The Edcamp Foundation has partnered with Remind again this year to bring #EdcampGift 2015. This is a great way to engage with fellow Edcampers and share stories. Oh, did I mention that one person will also be selected each day to donate $100 to their favorite Edcamp?!
Join the conversation by using the #EdcampGift hashtag on Twitter and Instagram!
#EdcampKC this past Saturday was my 7th Edcamp.
It is, by far, my favorite form of professional development. The grassroots effort behind the planning, the delivery, the sessions, the conversations, the learning…it’s all real. When 300 educators come together on a Saturday, to improve what they do, it’s real.
Edcamps aren’t pretentious. There are no presentations to show off. There are healthy debates. There are moments of real honesty.
Technology may or may not play a part of the day. And that is ok. Heather Braum (@hbraum) led a session for teacher librarians and worried that because it didn’t involve tech, it might not have a mass appeal. The wifi crashed and we weren’t able to share out our learning as much as we hoped. But the conversations and learning continued…
Maybe the simplicity of the day helped us focus on what we all needed in that moment. It did for me. I reconnected with friends. I took in the beauty of the Nelson-Atkins. I laughed. I acted like a dork (no surprise). I was rejuvenated and challenged.
I learned. At an Edcamp.
Tonight I made my way down to Kansas City to participate in the first ever #edcampkc. I got a later start than I wanted, but still made it here in pretty good time. The reason I was so anxious to get here was to participate in the tweetup and meet tweeps (that’s people whom I follow and/or follow me on Twitter).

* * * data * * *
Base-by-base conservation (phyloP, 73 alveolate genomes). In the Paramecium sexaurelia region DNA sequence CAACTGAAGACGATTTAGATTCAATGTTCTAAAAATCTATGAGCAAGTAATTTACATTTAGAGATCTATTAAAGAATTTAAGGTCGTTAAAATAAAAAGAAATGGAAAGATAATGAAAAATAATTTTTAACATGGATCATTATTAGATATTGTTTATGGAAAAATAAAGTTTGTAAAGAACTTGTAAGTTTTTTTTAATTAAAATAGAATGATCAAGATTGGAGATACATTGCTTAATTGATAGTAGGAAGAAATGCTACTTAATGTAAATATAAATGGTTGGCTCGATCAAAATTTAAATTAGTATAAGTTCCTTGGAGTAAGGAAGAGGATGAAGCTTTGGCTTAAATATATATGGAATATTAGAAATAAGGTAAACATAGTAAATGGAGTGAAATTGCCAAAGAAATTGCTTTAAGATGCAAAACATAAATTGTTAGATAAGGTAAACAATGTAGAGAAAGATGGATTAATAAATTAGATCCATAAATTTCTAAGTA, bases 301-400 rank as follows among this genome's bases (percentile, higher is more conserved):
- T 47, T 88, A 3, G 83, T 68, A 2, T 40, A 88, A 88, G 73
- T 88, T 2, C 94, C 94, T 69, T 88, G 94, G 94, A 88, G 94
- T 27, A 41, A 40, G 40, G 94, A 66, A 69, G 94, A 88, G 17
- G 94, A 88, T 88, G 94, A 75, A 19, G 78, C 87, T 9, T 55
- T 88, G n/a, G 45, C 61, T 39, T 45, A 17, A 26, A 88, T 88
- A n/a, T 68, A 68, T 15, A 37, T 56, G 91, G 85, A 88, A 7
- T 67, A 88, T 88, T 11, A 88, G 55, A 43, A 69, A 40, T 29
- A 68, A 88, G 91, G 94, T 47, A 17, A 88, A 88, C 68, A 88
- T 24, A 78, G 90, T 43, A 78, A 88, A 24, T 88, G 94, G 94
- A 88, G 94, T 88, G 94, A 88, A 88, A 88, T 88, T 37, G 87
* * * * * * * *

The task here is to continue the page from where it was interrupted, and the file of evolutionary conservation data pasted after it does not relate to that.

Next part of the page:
I drove through Kansas City to Lee’s Summit and to the quaint historic downtown area. As I got closer I became more excited and somewhat nervous. I was rushing to meet a bunch of people who are here for the same event, whom I’ve never met, but still know in a matter of speaking. I walked in to find a good gathering of people and Kyle Pace (@kylepace) ready to give me a hug. Mind you, I met Kyle in Denver this summer but that’s it. It didn’t matter, we hugged it out and I was welcomed to the table with the others where I met many people face to face for the first time.
When Becky (@MrsBMG) and Nick (@thenerdyteacher) arrived I felt compelled to skip over and greet them with hugs as well. I’ve spent limited time with these two in person, but they are such a huge part of my life on Twitter and in my learning. It’s really like meeting up with old friends that you haven’t seen in a while. My fellow Omaha people (@michellek107 & @j_allen) came and we all greeted them the same.
As we hung out, shared stories, and talked about life in general it struck me just how much of an impact they all have had on me in the past year. Life in the teaching world can sometimes be lonely, but I can always count on these digital friends to provide support and advice when needed most. So we may have started our friendship digitally, and continue it in the same manner, but does that really matter in the long run? I feel that I have found my community. And no, they’re not just tweeps!